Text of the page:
Confirm the extent of the services you will (and will not) provide, as well as your advice and warnings, in a written retainer agreement using clear, plain language. A retainer agreement will help ensure that both you and your client are clear on the terms to which you have agreed and, in the event a claim is brought against you, will greatly assist in your defence. One lawyer, targeted by purchaser clients of a strata unit in a building under renovation on discovering that the strata corporation was unable to pay for the renovations, echoes this advice when he recommends “Be clear in writing about who is going to do what.” In that matter, the purchasers had conducted their own investigation of the strata debt, but no one had taken responsibility for ensuring that the scope of that investigation was adequate.

Sample retainer agreements are available here. Customize them as needed to deal with a specific limited retainer, and consider including: the reasons for the limited retainer; a requirement that any changes to the terms — particularly to the extent of the services provided — must be agreed to in writing; and any other obligations, such as communication and cooperation, that arise when tasks are interdependent.  You will also want to consider the following:

Consider the client’s expectations and abilities. A longstanding, sophisticated business client presents very different considerations for unbundling than a first-time family law client.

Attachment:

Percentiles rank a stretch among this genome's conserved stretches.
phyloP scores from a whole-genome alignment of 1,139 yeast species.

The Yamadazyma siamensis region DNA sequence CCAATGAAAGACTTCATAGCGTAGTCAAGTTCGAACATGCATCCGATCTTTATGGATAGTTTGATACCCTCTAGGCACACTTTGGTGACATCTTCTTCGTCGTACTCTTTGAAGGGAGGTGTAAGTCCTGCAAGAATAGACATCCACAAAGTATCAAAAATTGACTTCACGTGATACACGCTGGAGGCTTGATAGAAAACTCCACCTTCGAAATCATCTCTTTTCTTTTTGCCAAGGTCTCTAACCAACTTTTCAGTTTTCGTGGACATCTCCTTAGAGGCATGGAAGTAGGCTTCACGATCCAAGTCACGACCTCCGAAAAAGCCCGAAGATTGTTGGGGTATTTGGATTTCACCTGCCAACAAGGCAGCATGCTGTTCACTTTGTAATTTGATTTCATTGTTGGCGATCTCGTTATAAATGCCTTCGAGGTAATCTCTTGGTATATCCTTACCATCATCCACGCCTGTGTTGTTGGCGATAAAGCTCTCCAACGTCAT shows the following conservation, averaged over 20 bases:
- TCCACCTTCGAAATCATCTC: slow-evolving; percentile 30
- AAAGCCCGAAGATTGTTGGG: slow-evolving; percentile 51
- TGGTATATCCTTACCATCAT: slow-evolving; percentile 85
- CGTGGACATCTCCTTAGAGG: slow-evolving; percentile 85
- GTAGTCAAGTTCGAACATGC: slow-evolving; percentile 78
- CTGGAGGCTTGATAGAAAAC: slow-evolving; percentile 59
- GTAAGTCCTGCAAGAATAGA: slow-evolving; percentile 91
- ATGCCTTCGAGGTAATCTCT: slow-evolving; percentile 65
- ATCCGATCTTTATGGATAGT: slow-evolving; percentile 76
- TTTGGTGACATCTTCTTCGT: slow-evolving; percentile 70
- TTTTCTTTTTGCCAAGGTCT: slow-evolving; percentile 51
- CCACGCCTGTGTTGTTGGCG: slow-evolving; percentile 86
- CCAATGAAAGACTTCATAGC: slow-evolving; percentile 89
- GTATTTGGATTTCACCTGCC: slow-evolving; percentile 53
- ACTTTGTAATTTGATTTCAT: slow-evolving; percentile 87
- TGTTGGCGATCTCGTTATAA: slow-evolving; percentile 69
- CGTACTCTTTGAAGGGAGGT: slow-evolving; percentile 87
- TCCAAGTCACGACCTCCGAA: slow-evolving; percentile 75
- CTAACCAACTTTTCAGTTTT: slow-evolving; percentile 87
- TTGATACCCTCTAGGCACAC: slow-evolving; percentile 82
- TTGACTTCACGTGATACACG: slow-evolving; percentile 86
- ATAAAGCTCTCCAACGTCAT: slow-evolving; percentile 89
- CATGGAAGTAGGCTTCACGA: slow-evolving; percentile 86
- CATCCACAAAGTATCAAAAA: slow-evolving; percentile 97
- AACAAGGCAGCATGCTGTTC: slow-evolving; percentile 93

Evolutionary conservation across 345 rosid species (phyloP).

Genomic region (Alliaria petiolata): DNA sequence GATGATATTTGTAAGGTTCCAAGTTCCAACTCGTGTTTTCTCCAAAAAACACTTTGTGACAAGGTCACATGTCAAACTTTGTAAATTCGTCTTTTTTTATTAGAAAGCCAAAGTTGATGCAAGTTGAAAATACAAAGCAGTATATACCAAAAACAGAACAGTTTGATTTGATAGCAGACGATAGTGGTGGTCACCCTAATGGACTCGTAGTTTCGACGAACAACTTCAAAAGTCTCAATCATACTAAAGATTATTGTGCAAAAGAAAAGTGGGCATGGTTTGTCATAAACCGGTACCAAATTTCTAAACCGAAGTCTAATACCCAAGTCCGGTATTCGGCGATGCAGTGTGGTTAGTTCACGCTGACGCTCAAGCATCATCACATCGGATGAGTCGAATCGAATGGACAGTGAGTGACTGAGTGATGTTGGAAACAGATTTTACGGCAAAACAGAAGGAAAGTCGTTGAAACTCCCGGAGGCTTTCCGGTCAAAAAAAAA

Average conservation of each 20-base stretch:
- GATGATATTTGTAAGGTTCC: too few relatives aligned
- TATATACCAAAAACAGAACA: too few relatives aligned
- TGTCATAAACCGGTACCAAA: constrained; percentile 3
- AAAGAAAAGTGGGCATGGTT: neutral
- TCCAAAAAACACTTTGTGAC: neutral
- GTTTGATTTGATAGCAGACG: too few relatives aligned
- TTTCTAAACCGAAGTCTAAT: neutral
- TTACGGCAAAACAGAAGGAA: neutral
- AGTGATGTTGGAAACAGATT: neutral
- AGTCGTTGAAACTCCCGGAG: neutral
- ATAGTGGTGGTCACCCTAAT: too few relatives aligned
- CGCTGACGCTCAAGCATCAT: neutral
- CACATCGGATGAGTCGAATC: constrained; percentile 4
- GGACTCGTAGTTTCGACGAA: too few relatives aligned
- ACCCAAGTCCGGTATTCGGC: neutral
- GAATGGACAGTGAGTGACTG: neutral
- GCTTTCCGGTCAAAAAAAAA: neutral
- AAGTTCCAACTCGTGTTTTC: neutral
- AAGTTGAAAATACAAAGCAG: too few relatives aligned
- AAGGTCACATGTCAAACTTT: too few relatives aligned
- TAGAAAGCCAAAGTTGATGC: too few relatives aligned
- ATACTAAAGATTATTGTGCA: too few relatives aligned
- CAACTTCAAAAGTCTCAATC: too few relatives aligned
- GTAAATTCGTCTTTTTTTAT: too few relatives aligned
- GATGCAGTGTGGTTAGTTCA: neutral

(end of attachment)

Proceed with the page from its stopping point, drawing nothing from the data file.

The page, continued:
Even with an experienced client, however, avoid making assumptions — check things out. And consider the nature of the matter. A limited role may not be appropriate if it precludes a full legal analysis of a matter. One lawyer provided limited advice on an ongoing basis to a client defending a claim brought against him by a neighbour for improperly removing trees. In fact, the municipality had advised the client that the trees were on her property. The client later blamed the lawyer for failing to advise her to third-party the municipality.

If tempted to act in these circumstances, consider that lawyer’s comment: “I will do one-off matters on a limited retainer basis, but only where there are clear ‘start and end’ parameters.” Providing services on discrete matters, rather than on matters in which the tasks of the lawyer and client are connected, tends to be less risky.

Make sure that others in your office involved in the matter are aware of the limited retainer.

Be proactive in dealing with the client if cracks in the arrangement start to appear — a client’s sloppy work may put you at risk.

Checklists, such as the Law Society’s Practice Checklists, are very helpful in identifying who (lawyer or client) is responsible for what and ensuring that nothing slips between the cracks. Some lawyers use the Checklists when meeting initially with a client interested in sharing tasks. Each item is reviewed and initials (lawyer or client) beside the task records the agreement of who is responsible for what.